“There’s no such thing as multi-tasking – just doing lots of things badly. The correct term is multi-failing.”

Pete Brockman, Outnumbered

I multitask – or fail – frequently. I can accomplish a lot in a short time by overlapping undemanding or repetitive tasks such as talking on the phone, formatting a document, checking homework or cooking tea. But I’ve also had to re-write emails that were drafted when I was distracted by something else or agreed that the kids could do something the shouldn’t because I wasn’t focussed on the question. Also, as previously disclosed, doing anything and cooking must be approached with caution as it can go really wrong.

It depends on the thing, right? Big things like cuddling a child who’s fallen over or anything involving these symbols (+ – ÷ % x) demand one’s full attention.

What happens when we multitask the big things? I ran an experiment to see. (NB: There was only one individual in this cohort and the trial has not been independently verified, so any real researcher reading this can legitimately question and reject my findings).


Our church was set up for a whole night and day of continuous prayer. People signed up for one or two hour slots and had a range of creative ways to help them connect with God. Props included individual iPods preloaded with worship material, oversized scrabble tiles, a map of our local area, information about current world events, quotes from famous people – living and dead – about suffering, justice and the meaning of everything, and a collection of collage materials and PVA glue for those who wanted to make their prayers out of pom-poms and glitter.


It was the middle of the night and normal people were sleeping. No one else was in the building. The door was locked and I had the whole prayer space to myself. The kick-off room had a looped video of global demographics and poverty statistics framed against a cover version of Mad World. Quotes about freedom and imprisonment, IS and the fall of the Berlin Wall surrounded the screens. There is much suffering on this planet. But much hope, too. And triumph in the face of genuinely awful things. I remained in the room for six loops of the song and one cup of tea. I learned all the lyrics to Mad World without trying.

Moving into the main room, this prayer space was completely quiet and still and with the doors to the last area closed, Mad World could not get in. It didn’t remain quiet. With worship-to-go on an iPod and ear buds in, I sang, scribbled, glued and cried my way through several tracks, kneeling on the floor on top of our map, sticking song words around our town and colouring stuff in with Sharpie pens. The God songs were all I could hear. Singing the God songs was easy and natural. It was actually hard NOT to sing them.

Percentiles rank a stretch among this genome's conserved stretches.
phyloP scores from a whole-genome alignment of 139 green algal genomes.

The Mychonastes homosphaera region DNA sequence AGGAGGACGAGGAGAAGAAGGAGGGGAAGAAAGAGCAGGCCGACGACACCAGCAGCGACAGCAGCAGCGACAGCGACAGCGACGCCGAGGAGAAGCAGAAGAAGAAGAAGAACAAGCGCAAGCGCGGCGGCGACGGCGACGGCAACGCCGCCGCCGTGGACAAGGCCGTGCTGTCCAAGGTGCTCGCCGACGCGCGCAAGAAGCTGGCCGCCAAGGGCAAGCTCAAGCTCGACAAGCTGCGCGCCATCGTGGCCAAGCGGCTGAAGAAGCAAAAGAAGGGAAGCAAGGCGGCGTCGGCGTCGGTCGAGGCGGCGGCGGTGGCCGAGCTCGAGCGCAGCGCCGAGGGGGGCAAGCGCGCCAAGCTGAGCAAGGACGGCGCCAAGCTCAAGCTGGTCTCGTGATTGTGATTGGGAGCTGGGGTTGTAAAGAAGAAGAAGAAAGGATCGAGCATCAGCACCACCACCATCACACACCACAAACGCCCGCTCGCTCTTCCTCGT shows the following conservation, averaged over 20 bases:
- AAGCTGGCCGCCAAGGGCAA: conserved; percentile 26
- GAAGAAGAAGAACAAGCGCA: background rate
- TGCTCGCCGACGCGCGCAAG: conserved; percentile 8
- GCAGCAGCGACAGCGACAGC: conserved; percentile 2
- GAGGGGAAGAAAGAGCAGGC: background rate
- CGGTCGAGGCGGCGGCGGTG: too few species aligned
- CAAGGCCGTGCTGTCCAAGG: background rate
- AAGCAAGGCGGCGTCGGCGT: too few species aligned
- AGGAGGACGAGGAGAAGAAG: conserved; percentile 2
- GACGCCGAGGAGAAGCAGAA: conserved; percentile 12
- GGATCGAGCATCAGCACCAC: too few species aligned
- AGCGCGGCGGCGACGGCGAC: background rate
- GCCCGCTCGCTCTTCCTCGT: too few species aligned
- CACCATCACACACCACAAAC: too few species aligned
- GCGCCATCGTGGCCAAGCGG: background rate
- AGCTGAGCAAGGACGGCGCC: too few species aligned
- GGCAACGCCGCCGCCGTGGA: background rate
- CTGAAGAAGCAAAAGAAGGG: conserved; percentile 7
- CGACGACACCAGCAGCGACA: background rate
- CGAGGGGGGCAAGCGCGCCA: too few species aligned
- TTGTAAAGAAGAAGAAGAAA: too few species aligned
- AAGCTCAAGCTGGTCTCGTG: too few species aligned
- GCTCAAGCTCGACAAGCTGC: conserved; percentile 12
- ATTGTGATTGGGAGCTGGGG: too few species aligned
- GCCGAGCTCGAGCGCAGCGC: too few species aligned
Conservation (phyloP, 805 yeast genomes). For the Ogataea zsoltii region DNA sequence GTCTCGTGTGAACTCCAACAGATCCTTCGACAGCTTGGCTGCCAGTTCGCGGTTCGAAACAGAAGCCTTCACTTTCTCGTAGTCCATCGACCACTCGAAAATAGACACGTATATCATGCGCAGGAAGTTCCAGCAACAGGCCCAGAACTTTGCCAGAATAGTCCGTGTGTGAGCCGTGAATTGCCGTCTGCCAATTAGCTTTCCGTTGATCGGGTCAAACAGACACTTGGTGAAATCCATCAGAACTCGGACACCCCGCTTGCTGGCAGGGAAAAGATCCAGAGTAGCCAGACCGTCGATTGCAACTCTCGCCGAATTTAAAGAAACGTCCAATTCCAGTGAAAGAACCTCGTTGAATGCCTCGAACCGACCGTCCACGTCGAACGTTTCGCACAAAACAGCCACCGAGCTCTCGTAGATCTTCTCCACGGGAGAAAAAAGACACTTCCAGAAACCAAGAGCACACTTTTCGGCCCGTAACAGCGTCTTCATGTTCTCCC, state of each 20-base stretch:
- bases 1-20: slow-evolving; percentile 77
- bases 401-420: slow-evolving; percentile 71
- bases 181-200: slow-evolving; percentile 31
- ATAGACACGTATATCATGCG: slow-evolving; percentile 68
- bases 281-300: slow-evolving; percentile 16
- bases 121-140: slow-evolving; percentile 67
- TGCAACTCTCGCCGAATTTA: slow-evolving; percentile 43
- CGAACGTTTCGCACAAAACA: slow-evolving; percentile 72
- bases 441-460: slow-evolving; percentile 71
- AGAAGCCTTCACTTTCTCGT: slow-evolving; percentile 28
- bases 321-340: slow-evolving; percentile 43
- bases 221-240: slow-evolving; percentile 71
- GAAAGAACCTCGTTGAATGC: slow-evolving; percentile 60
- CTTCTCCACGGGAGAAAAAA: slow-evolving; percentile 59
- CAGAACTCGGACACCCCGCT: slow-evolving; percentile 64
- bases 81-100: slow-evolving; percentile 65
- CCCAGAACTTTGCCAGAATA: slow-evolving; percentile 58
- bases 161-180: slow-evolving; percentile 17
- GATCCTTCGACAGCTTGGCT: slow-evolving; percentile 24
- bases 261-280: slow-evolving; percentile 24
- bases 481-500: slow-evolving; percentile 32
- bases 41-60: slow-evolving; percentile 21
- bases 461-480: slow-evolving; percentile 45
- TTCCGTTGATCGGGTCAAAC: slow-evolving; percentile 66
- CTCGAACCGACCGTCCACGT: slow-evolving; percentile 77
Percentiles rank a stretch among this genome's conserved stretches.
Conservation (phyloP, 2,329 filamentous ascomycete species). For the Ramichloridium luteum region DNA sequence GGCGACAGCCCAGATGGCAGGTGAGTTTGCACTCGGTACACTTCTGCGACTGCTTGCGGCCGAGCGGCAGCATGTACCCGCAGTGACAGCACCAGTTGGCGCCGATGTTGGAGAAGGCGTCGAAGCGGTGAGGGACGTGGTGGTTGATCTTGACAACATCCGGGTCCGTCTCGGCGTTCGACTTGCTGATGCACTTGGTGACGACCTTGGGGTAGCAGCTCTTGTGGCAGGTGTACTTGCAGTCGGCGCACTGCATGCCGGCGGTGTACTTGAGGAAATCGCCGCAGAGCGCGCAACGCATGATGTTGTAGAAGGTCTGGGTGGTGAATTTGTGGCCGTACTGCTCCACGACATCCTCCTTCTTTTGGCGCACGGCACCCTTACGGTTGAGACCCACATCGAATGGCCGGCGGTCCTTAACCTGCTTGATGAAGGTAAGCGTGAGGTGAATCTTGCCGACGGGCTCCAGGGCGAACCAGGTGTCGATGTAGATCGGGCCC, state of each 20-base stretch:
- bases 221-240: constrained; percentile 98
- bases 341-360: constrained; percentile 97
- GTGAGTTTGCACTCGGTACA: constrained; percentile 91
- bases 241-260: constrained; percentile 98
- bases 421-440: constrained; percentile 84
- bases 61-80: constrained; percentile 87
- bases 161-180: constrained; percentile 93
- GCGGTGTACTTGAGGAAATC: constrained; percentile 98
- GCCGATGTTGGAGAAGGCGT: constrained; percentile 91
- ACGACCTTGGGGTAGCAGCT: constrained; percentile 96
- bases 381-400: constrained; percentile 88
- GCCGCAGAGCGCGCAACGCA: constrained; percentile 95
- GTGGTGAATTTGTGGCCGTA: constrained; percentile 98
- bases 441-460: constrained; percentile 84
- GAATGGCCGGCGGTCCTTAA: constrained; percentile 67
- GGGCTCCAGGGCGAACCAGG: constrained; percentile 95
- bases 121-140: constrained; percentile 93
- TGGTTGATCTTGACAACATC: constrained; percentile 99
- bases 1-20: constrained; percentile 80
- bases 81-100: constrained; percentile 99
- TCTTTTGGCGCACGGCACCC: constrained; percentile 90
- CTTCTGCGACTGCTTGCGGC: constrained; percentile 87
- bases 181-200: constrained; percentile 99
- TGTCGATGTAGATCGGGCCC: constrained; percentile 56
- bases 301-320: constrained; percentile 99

Needing more tea, I went back into Mad World room to make another drink. I stopped in front of the screen and watched some of the looped video listening to the God song on the iPod rather than Gary Jules, which didn’t quite work. God songs speak of power and love and the bigness of God. The video reminded me our world is still broken and confusing and grossly unfair. Why isn’t God fixing it? What am I doing to fix it? How much worse can it get? I unplugged one ear and Mad World mingled together with the God song, which I was still singing.

It got harder to sing the God song.

Phase two of the trial. I had no control over the volume of Mad World – where do we keep the TV remote, anyway? But I did have control over the God song and turned the iPod volume down. My own voice suddenly sung out louder. This didn’t help.

I turned the God song down some more, but still kept on singing it. Man, this is hard. Mad World is now way too loud and it’s making me want to sing that rather than the God song I’ve already decided I want to sing.

Lower still – and I can only just hear the God song in my one plugged-in ear. And all around me there are worn out faces and places and pointless races and all kinds of screwed up things, which don’t speak of God’s greatness and sovereignty in a world of one per cent starvation, 14 per cent illiteracy and seven per cent computer ownership. I’m still singing the God song, but singing it badly. I keep missing the start of the lines and forgetting which note I’m aiming for. It’s a good job there’s no one else here.

Test concluded. We have enough material.


There’s nothing intrinsically wrong with Mad World. Or any song that’s not the God Song.

We have the freedom to pursue activities that don’t reinforce the God Song or remind us to keep singing it. But focus on anything else for too long and the God song quickly fades. You miss the start of the lines. Other tunes mingle in with it and you don’t reach the right notes anymore.


Have at least one ear plugged in at all times.

Adjust your volume when you encounter interference.

Be aware of the Mad World and fight to change what you can wherever it is broken – but don’t be immersed in grief over it. Things won’t end this way.

Sing every day.

Sing with other people who also sing the God Song.

Especially those who harmonise.

Written by Jenni Brews // Follow Jenni on  Twitter // Jenni's  Website

Jenni runs an event management business in South Wales with her husband (because it’s fun to get paid for your OCD). She doesn’t feel old enough to have 3 kids, yet somehow this has happened. She drinks lots of tea, loves roller coasters and is constantly learning about grace.

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